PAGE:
The game’s soundtrack is composed by Nobuo Uematsu, of Final Fantasy and Chrono Trigger fame. The music for each different village and town is excellent, as are the different field themes. However, the default battle theme occurs way too often. You would have thought that after 20 years and on a game that spans 3 discs, you'd get a little more variety. Still, we thought that the boss theme was particularly awesome. You’ve got the option for voicing in English, Japanese and French, and all are done quite astutely. The dialogue is fairly solid in set encounters, but there are a lot of useless and meaningless things said by a lot of the NPCs. Blue Dragon has this weird little sound cue where a voice will tell you something has happened. For example, a sound bit will pipe “defeated” after you beat an enemy. Apart from that, the sound effects aren’t much better than a 16-bit game and are often replaced with text.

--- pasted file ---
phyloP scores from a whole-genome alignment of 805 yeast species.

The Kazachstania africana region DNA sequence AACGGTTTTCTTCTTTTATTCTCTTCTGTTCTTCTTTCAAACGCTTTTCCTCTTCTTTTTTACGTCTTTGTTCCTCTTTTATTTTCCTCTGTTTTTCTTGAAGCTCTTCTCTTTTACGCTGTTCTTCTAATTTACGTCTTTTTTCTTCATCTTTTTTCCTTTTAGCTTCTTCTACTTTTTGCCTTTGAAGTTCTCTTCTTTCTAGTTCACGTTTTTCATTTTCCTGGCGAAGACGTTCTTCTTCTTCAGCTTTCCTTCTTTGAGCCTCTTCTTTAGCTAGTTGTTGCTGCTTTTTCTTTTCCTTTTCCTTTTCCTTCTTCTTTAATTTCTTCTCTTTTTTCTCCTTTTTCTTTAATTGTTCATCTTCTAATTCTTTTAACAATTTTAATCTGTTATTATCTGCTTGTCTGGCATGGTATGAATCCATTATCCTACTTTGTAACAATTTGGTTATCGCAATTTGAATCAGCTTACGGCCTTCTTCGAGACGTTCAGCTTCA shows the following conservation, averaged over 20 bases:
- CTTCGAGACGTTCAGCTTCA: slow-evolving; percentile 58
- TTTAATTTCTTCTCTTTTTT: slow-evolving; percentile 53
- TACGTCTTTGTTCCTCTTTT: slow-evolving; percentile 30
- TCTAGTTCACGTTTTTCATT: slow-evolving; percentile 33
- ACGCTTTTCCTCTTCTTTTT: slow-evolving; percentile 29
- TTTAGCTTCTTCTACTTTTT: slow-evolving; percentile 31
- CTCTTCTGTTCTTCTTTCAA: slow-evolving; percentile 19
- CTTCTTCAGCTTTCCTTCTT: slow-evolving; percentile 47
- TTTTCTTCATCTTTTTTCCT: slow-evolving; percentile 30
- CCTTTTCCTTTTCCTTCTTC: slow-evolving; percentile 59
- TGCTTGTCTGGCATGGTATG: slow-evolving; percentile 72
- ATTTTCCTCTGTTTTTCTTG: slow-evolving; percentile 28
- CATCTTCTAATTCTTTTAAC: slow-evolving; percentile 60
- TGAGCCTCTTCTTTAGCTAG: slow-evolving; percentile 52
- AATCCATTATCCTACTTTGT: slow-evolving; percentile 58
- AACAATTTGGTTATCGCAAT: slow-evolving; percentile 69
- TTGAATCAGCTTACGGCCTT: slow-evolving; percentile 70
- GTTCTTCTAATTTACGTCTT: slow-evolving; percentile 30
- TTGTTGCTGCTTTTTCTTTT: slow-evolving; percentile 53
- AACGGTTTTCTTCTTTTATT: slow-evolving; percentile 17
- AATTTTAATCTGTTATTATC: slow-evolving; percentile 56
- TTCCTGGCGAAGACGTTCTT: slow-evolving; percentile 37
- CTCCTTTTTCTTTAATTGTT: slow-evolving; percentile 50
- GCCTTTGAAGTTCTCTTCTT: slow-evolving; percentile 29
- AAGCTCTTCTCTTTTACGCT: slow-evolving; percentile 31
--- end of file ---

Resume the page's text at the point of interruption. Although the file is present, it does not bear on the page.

So while it’s unlikely to set the world alight, if you have an Xbox 360 and you want a traditional Japanese RPG, Blue Dragon should be up your alley. So while it doesn't really provide anything exceedingly new, most of it is done reasonably well. The class system is nothing new but it's will put together and none of it feels redundant. Furthermore, it does have a few nice touches and has some real character to it. Familiarities aside, the only real downer, is the games skewed difficulty, which leads to it dragging before it's able to get off the ground. Still, it can be quite fun, so long as you can accept that you’re going to see a revolution.
The Score
Got an Xbox 360? Want a Japanese RPG? Not expecting a revelation? Then Blue Dragon has something for you.